Monday, 7 May 2018

SILENT COLOURS


Illusioni (Illusions) is the second album by Quarto Vuoto, a talented band from Mogliano Veneto, in the province of Treviso. It follows the excellent eponymous debut work from 2014 and was released in 2017 on the independent label Lizard Records with a renewed line up featuring Edoardo Ceron (bass), Nicola D'Amico (drums), Mattia Scomparin (keyboards, piano) and Luca Volonnino (guitar) plus some guests. In fact, in 2015 Federico Lorenzon (vocals, violin) left the band and wasn’t replaced but during the recording sessions Giulio Dalla Mora (sax) and Mauro Spinazzé (violin) gave their contribute to enrich the sound on some tracks.



The new album is completely instrumental and the images provided by Lorenzo Giolin’s wonderful art work in some way take the place of the lyrics in describing the concept behind the music. According to the band, all the pieces have a meaning, a story to tell, but the listener is free to interpret them with the help of his own imagination and sensitivity… Through our music we want to tell and describe the perception that men have of the reality that surrounds them... The six tracks represent different phases of human perception...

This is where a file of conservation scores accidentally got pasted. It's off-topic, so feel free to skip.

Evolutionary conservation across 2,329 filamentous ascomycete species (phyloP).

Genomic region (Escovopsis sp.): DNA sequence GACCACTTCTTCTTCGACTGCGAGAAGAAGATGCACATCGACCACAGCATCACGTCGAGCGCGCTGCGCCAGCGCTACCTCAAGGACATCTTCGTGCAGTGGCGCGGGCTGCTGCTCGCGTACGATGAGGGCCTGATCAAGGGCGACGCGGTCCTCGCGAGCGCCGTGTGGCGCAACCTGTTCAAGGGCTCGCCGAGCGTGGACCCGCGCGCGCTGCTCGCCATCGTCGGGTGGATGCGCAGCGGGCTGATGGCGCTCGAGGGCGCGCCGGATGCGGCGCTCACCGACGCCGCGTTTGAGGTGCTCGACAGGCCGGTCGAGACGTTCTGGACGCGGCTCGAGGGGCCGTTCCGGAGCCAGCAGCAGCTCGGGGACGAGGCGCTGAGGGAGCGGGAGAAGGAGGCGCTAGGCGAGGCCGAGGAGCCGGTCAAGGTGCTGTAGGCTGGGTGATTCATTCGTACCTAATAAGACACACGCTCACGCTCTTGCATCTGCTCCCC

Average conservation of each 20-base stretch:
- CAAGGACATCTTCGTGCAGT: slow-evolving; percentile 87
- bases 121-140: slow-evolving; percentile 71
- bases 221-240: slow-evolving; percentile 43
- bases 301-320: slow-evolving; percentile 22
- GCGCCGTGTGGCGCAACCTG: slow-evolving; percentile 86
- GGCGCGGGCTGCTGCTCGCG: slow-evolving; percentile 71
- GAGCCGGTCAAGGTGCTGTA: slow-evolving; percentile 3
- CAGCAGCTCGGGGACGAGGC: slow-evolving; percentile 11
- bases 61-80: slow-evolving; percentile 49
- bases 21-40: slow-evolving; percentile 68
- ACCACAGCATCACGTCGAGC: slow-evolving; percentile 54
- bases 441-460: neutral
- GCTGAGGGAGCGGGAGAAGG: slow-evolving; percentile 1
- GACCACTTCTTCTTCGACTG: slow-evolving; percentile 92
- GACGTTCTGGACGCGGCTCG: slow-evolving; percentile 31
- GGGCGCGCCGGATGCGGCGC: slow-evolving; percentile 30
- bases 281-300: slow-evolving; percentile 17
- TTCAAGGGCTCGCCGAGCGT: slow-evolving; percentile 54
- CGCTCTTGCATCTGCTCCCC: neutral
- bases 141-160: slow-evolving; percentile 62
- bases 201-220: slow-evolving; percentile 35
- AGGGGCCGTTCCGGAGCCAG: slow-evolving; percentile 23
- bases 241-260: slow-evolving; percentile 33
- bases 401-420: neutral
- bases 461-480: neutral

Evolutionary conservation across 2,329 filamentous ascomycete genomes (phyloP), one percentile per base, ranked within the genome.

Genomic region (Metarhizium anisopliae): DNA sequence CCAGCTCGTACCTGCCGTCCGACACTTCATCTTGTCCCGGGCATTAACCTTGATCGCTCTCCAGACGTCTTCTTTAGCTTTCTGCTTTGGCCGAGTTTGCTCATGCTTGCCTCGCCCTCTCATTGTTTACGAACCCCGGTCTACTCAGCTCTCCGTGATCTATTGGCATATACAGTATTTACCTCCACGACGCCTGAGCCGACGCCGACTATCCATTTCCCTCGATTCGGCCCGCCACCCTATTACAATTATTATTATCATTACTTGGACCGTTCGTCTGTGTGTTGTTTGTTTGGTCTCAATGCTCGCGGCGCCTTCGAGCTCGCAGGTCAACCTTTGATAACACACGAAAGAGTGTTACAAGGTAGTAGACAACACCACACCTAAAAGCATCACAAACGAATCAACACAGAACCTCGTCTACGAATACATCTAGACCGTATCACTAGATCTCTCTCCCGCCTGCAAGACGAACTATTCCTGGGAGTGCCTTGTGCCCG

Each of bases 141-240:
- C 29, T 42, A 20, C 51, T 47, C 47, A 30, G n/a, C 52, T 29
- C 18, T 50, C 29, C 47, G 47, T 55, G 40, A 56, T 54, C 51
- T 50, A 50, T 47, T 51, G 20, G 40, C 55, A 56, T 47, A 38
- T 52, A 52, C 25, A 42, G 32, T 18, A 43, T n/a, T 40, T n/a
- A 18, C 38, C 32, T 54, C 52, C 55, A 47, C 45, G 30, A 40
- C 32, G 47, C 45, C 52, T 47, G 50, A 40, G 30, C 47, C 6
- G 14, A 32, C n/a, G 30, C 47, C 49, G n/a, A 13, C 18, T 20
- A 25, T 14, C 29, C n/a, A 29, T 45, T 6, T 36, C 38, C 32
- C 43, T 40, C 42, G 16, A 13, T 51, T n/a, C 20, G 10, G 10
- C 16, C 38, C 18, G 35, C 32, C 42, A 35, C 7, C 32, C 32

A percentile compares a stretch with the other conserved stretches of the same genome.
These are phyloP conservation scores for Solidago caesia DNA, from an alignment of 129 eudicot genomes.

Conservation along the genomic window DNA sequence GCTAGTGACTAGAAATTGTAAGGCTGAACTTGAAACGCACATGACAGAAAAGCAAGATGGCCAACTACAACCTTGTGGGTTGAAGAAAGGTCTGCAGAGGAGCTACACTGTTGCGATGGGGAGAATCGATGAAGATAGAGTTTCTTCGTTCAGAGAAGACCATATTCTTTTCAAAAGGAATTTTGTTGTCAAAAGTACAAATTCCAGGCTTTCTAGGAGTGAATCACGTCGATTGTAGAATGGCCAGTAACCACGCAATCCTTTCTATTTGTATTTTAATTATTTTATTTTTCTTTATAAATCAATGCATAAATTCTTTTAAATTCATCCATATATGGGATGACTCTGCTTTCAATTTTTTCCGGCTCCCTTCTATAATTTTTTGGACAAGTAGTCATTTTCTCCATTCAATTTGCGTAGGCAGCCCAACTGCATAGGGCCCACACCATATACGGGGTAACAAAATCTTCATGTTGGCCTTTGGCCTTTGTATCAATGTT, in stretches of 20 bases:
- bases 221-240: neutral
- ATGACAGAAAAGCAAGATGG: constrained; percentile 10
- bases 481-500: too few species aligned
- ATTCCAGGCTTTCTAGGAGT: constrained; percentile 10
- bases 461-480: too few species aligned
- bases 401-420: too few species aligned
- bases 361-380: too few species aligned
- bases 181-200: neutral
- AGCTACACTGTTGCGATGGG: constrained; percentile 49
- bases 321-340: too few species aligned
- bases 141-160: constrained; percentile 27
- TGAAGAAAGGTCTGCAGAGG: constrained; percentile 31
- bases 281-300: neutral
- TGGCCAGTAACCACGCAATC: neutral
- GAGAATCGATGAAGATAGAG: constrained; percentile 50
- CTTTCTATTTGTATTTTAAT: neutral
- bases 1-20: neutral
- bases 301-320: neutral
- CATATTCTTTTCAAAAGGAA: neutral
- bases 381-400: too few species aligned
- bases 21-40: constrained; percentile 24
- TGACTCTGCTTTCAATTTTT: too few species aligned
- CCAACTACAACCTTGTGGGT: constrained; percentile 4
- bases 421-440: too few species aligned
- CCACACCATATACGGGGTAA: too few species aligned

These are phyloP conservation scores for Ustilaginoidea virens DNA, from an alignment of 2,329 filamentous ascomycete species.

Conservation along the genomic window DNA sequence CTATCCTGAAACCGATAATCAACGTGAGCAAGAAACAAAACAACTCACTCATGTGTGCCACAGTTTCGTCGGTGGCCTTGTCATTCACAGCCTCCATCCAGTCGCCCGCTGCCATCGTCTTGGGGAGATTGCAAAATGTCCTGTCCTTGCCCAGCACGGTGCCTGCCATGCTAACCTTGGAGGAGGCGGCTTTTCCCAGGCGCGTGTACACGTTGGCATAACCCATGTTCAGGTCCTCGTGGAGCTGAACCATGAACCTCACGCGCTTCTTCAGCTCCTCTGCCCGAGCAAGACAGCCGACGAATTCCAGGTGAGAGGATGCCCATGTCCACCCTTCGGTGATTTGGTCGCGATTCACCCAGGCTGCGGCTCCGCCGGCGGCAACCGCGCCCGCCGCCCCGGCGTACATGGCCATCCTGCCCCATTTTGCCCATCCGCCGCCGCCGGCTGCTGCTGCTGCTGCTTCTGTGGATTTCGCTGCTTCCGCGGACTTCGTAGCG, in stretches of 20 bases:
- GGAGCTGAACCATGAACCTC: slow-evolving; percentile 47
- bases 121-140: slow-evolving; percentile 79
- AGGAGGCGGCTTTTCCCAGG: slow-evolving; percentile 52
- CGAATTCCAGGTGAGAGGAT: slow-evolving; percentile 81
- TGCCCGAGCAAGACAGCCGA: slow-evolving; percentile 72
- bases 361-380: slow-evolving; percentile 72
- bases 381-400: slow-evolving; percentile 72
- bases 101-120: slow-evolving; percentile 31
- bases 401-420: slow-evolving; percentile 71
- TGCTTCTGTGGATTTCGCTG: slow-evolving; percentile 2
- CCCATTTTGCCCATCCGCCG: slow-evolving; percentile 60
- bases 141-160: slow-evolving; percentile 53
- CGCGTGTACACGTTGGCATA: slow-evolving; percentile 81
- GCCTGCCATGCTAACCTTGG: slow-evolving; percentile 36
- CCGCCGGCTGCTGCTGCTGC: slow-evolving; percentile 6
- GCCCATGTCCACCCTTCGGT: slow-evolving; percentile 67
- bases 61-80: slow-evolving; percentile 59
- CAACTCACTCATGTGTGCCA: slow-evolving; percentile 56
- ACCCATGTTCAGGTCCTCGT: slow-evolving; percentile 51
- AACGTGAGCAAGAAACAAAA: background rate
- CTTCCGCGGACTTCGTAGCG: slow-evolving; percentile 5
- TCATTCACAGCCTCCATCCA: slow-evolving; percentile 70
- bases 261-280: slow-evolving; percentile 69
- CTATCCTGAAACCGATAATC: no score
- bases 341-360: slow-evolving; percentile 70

The dreamy opener “Nei colori del silenzio” (In the colours of silence) is calm and nocturnal. The music tries to evoke the innocence of childhood and the power of imagination typical of that age. An animated cartoon video directed by Lorenzo Giolin himself was shot to comment this piece and to represent its magic...